In stepping daintily over the cracks to avoid quoting offensive language, The Post this week shot itself in the foot. The story concerned the filing of a criminal charge by a Virginia Supreme Court justice against a lawyer who at a Christmas party addressed him in vile language. Even outside the courtroom, state law makes this a criminal offense. Earlier in the month, the judge had enraged the lawyer by ruling against him in a case.

Accompanying the story was a photograph of the judge, who is black. Use of the photo, wittingly or not, injected the question in readers' minds whether this was a racial incident. Then, with the judge at the receiving end of the disparaging remark, the question was undoubtedly raised as to whether the slur was a racial one. It was not.

Two ways this could have been handled -- one was to cite the offending words, which raises the ever-perplexing question of when it is appropriate to use vulgar language in a family newspaper. The second solution was to finesse the problem by informing the reader that the slur to the judge was anatomical, not racial. The average reader could easily have taken it from there.

If you can't forever be in love, the next best thing is to be editor of a powerful newspaper in a monopoly town, because then you never have to say you're sorry. Well, hardly ever.

On the surface, this incident had a happy ending, with both sides bowing to each other, but it left scars. The question of whether Fairfax School Superintendent Robert Spillane ever uttered those harsh words will never be settled. Mr. Spillane doesn't exactly say he was misquoted, but that his words were lifted out of context and thus became a total distortion. This is reminiscent of an incident many years ago when an afternoon daily in New York quoted a mayor-elect on his plans for the Cabinet. The city government had become so corrupt that voters had had it, so the crooks had put up for mayor a ''reform'' candidate. He won despite opposition of the press. The city hall reporter from one of the newspapers asked the newly elected mayor who the new police commissioner would be, and the paper quoted him as saying: ''They haven't told me yet.'' The florid-faced mayor maintained for years his statement was taken out of context.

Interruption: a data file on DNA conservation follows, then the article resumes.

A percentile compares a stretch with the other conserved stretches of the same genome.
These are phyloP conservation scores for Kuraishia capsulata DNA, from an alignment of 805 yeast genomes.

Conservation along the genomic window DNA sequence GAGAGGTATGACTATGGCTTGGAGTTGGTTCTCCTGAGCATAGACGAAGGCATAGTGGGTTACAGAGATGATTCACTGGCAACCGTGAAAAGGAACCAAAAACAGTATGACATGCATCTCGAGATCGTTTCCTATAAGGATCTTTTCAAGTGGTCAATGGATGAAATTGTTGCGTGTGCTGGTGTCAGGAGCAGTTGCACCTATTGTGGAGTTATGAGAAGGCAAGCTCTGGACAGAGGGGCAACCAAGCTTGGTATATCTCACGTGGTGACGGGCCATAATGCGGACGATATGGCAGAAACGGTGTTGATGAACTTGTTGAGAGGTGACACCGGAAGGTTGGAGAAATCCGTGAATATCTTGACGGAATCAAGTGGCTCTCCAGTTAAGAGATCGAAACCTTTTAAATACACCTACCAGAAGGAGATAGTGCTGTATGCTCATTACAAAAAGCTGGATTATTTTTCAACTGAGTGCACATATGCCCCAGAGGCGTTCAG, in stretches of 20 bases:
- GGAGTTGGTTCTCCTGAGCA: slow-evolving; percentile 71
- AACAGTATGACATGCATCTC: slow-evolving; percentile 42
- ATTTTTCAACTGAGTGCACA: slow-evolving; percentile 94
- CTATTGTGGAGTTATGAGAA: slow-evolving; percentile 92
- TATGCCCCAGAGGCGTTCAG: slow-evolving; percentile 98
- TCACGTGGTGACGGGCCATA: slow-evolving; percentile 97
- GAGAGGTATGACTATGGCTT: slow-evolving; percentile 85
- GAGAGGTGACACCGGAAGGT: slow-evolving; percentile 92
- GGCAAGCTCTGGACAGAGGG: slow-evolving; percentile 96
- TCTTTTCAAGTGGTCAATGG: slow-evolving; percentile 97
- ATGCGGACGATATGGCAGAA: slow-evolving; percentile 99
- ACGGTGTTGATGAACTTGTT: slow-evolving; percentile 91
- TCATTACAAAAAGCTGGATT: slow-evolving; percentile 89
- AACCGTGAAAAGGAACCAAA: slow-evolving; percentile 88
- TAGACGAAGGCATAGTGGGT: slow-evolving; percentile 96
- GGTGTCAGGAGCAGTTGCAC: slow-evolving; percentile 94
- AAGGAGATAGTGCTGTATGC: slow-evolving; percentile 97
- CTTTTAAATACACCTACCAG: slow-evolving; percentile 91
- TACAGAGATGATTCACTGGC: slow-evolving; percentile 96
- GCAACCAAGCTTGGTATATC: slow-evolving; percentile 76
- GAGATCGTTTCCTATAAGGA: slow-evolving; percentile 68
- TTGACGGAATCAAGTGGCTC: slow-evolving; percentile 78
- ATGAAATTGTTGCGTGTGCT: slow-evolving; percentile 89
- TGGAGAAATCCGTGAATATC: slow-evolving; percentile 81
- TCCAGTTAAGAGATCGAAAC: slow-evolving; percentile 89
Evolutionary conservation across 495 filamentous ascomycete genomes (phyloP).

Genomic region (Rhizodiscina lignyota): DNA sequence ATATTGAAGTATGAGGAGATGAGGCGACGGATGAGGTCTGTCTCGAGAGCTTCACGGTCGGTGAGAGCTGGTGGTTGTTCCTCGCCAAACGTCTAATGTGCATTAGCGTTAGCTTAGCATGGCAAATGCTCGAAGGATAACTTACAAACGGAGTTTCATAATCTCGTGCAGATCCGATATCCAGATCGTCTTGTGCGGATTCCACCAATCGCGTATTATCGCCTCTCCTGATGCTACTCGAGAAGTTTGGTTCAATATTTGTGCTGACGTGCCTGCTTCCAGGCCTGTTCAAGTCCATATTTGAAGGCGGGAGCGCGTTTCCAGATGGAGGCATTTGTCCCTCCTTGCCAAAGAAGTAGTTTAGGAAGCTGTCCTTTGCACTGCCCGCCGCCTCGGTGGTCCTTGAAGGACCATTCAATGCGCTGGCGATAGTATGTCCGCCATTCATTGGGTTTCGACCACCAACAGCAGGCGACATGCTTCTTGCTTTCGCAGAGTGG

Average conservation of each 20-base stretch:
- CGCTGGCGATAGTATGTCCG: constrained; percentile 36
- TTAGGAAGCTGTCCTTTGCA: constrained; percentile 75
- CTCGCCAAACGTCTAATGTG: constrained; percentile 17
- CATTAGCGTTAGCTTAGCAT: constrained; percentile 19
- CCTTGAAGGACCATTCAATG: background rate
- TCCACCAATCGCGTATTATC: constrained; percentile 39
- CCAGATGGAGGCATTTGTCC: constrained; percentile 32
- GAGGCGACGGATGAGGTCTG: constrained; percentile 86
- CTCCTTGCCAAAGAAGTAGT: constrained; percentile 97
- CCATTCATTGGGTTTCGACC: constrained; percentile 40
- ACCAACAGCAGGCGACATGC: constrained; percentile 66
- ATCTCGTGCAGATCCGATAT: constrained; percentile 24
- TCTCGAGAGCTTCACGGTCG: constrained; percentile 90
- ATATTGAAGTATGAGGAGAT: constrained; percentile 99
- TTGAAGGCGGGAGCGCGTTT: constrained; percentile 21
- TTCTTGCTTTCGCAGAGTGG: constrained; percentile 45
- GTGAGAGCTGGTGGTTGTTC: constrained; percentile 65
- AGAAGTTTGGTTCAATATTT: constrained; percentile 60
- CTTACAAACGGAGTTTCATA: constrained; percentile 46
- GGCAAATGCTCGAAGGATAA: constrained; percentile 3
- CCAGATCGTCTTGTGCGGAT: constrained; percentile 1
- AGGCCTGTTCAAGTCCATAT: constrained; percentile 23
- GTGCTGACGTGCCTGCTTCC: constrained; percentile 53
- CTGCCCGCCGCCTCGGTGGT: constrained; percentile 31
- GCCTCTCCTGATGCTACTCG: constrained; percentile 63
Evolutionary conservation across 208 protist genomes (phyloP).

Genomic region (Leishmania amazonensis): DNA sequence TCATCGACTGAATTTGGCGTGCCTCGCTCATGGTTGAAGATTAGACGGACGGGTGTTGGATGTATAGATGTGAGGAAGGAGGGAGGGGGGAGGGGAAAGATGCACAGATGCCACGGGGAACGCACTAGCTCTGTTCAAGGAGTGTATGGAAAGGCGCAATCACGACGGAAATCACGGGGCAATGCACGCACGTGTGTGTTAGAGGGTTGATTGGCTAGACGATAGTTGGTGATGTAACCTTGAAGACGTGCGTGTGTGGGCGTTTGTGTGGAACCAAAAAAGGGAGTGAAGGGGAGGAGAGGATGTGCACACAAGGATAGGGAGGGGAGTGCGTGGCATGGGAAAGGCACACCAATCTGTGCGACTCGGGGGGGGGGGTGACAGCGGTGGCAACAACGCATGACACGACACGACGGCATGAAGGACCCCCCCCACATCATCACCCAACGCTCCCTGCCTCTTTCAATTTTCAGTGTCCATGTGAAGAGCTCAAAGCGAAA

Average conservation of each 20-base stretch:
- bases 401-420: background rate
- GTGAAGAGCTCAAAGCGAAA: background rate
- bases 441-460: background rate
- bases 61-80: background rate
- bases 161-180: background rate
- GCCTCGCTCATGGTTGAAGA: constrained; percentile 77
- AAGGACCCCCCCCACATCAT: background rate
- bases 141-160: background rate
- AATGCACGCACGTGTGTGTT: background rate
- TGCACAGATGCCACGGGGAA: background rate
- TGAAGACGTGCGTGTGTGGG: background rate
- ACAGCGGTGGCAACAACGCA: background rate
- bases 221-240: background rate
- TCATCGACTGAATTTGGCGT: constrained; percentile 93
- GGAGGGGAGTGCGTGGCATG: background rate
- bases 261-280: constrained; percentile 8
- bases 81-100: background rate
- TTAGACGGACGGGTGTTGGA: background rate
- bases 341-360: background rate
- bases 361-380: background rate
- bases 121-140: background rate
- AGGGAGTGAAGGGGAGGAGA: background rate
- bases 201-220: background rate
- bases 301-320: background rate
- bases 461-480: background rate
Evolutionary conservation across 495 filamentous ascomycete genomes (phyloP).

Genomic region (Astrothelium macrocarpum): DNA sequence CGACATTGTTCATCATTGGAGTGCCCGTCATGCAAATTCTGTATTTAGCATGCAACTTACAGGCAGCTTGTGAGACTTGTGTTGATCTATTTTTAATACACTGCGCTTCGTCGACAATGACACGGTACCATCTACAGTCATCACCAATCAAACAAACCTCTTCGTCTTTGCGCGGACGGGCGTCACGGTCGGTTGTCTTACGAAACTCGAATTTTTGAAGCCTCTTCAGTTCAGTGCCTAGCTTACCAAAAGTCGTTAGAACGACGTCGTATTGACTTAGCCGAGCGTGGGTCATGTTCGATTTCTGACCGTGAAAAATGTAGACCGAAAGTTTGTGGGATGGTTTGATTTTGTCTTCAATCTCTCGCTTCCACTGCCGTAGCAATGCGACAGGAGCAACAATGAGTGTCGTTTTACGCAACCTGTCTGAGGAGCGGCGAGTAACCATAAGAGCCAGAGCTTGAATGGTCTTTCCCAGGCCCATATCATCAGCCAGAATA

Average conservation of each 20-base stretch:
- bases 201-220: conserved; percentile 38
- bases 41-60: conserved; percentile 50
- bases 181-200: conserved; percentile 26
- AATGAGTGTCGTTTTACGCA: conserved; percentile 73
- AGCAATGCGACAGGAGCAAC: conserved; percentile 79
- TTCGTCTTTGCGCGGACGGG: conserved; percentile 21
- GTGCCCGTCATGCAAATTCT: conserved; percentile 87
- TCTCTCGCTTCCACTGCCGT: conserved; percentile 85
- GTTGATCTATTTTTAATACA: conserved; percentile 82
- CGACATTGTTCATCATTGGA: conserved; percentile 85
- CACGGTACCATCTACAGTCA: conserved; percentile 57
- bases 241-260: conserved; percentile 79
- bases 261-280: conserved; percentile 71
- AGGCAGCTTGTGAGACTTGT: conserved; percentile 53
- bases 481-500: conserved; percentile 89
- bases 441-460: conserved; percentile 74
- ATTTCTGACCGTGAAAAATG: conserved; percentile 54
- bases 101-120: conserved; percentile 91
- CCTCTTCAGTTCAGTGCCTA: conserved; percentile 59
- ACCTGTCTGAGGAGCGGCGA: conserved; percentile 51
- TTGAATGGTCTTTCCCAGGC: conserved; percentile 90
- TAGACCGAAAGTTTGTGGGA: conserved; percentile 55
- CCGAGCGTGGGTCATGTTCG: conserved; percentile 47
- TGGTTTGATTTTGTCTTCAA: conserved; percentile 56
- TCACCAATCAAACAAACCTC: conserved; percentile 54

In this case, the blame for the brutal quote about ''the kid who would be dead in a few months . . . What's the point of a lawyer?'' must be shared by all involved, including Mr. Spillane.

In response to the cry of ''foul,'' The Post knocked itself out trying to get at the truth. Even the publisher injected himself into it. The result was a play-by-play story on Page A1 last Sunday, detailing what happened. It was an astounding reporting job by Eric Pianin and made fascinating reading to a news junkie who revels in the mechanics of how a story is put together. But the story did not quite add up to mea culpa, and the most meaningful quotation was the final comment of Managing Editor Len Downie, to wit: ''I wish the first day, in hindsight, we had been more aggressive in asking him whether he understood what he was saying.'' That one observation, plus a few lines of background, published in the usual place for corrections and amplifications, on Page A3, would have done it. Instead, Mr. Downie's near apology was diluted in the thousands of words explaining how the story came about.

We'd like to think everybody has learned a lesson from this incident, that editors will think thrice before tampering with a story to hype it, that their priority will be to determine what the subject was really trying to convey. Mr. Spillane, who made the remarks -- whatever they were -- casually in the corridor after finishing a press conference on the problem of admitting youngsters with AIDS to the public school system, now knows what even presidents have had to learn the hard way: once you finish a press conference or a formal one-on-one interview, keep your mouth shut. Jimmy Carter still wishes he had as he walked the Playboy magazine writer to the door with a little chitchat about lust in his heart.